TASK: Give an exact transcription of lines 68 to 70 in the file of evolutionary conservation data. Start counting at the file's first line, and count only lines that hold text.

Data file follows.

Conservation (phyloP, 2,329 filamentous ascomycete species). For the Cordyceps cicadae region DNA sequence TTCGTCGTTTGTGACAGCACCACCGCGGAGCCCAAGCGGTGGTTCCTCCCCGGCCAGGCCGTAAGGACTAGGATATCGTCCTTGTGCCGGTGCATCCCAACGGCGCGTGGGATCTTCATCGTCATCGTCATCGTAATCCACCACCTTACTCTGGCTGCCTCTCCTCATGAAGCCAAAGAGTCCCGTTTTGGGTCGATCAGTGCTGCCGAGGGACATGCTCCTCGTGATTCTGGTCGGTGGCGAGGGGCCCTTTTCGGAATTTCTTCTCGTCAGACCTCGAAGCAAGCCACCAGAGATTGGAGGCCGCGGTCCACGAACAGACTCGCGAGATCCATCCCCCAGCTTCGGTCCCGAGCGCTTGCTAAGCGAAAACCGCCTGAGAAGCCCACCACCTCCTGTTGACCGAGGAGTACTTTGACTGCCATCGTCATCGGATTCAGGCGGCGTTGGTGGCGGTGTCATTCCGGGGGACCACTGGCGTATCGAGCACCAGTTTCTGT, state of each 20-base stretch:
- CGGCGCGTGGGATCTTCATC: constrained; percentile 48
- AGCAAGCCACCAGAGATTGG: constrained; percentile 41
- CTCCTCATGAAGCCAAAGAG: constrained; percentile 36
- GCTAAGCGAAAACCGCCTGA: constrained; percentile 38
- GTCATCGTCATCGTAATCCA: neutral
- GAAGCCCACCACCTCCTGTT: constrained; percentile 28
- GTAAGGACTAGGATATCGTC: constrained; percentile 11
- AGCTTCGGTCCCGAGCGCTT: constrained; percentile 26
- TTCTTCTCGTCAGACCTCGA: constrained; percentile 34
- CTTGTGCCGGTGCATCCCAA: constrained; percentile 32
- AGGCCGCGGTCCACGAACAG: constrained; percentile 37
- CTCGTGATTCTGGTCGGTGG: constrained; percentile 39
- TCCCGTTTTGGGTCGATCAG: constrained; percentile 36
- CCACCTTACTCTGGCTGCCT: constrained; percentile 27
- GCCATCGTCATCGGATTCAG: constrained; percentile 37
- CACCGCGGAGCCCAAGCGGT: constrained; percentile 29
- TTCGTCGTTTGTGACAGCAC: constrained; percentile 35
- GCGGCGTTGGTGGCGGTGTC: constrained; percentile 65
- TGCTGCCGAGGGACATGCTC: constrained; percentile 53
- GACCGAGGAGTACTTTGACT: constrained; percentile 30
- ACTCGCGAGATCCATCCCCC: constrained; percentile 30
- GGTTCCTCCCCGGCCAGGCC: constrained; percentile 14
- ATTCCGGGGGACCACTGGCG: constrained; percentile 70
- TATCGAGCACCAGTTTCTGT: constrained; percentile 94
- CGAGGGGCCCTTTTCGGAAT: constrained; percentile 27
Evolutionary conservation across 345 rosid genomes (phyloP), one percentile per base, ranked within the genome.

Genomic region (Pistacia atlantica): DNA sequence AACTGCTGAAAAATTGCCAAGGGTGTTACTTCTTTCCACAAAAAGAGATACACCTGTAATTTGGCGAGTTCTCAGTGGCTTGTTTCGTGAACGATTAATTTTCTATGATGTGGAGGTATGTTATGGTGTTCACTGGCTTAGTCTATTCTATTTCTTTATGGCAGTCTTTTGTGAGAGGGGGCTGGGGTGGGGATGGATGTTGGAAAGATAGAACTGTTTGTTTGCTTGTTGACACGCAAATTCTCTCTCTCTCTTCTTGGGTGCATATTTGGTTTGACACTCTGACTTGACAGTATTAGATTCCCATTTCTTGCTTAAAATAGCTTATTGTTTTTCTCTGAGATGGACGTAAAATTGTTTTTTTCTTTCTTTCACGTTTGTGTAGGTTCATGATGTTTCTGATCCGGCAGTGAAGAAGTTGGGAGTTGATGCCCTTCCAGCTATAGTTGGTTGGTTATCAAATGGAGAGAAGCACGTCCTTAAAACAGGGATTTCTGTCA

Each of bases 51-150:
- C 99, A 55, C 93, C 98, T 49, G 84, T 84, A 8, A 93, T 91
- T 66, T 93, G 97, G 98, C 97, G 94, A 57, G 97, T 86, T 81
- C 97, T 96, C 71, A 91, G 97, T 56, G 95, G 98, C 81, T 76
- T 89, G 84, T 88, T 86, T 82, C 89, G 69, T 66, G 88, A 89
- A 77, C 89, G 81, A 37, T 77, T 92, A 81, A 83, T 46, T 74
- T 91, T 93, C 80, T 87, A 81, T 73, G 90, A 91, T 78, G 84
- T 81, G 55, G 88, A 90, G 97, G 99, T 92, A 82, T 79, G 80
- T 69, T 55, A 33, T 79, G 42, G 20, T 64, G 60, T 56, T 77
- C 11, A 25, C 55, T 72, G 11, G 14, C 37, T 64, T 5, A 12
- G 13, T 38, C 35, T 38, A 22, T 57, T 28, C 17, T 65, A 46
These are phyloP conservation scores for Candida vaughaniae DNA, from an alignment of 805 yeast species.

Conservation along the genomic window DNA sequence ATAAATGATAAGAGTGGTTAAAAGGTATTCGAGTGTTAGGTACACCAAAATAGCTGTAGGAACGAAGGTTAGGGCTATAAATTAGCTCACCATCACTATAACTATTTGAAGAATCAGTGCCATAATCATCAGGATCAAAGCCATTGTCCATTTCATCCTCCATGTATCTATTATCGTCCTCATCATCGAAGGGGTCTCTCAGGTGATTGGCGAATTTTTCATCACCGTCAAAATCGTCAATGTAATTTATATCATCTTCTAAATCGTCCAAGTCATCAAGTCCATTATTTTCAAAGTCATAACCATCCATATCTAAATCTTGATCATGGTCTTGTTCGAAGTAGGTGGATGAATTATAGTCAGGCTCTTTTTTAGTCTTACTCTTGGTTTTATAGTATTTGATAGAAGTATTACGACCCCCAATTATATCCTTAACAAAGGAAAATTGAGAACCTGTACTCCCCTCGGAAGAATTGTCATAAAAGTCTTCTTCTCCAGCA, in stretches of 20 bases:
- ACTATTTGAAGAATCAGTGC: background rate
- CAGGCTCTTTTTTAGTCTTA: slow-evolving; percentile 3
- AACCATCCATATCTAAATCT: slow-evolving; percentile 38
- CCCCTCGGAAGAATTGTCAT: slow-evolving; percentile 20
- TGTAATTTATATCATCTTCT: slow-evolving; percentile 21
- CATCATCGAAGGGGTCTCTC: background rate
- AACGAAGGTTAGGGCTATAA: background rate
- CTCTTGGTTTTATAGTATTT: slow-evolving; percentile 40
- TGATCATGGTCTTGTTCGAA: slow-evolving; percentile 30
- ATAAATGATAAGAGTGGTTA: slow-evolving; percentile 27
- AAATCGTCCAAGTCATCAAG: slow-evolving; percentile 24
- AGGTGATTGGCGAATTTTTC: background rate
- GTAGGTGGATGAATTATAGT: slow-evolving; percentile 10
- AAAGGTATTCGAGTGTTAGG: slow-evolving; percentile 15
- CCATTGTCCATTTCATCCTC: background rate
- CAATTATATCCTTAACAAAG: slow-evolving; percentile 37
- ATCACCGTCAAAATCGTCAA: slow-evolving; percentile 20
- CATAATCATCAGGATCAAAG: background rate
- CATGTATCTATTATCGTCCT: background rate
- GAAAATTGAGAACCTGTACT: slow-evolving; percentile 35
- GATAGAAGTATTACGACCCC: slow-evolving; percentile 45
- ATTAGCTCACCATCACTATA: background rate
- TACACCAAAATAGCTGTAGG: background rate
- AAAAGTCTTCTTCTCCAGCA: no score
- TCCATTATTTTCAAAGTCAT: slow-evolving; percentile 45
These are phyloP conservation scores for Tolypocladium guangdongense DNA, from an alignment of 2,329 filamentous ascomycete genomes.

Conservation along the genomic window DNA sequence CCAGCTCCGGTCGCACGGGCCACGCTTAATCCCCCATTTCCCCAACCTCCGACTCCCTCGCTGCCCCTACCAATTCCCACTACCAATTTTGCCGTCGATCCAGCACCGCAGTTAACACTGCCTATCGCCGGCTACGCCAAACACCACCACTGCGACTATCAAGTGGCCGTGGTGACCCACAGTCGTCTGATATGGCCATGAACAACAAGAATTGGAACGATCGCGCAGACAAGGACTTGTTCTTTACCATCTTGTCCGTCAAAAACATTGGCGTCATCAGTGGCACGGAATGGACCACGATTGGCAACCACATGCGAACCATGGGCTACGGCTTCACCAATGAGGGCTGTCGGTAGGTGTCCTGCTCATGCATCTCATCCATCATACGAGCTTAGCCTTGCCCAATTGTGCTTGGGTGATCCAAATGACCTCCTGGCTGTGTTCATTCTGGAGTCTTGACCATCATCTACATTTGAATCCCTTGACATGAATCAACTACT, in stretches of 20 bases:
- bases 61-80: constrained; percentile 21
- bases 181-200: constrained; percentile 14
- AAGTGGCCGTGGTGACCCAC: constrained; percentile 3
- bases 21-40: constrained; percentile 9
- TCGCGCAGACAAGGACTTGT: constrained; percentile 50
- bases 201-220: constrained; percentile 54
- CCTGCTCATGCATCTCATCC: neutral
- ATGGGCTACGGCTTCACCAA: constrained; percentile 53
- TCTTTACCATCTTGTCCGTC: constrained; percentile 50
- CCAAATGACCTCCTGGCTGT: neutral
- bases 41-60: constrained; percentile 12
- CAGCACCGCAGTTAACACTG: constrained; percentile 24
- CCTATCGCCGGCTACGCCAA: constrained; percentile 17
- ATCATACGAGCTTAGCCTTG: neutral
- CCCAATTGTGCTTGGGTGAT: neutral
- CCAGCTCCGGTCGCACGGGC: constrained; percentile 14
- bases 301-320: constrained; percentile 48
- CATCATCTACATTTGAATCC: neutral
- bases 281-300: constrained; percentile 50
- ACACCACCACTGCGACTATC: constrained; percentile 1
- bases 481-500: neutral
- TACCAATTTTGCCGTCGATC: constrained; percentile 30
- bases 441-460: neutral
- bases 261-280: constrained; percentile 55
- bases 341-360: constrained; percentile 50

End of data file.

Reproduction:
Conservation along the genomic window DNA sequence CCAGCTCCGGTCGCACGGGCCACGCTTAATCCCCCATTTCCCCAACCTCCGACTCCCTCGCTGCCCCTACCAATTCCCACTACCAATTTTGCCGTCGATCCAGCACCGCAGTTAACACTGCCTATCGCCGGCTACGCCAAACACCACCACTGCGACTATCAAGTGGCCGTGGTGACCCACAGTCGTCTGATATGGCCATGAACAACAAGAATTGGAACGATCGCGCAGACAAGGACTTGTTCTTTACCATCTTGTCCGTCAAAAACATTGGCGTCATCAGTGGCACGGAATGGACCACGATTGGCAACCACATGCGAACCATGGGCTACGGCTTCACCAATGAGGGCTGTCGGTAGGTGTCCTGCTCATGCATCTCATCCATCATACGAGCTTAGCCTTGCCCAATTGTGCTTGGGTGATCCAAATGACCTCCTGGCTGTGTTCATTCTGGAGTCTTGACCATCATCTACATTTGAATCCCTTGACATGAATCAACTACT, in stretches of 20 bases:
- bases 61-80: constrained; percentile 21
- bases 181-200: constrained; percentile 14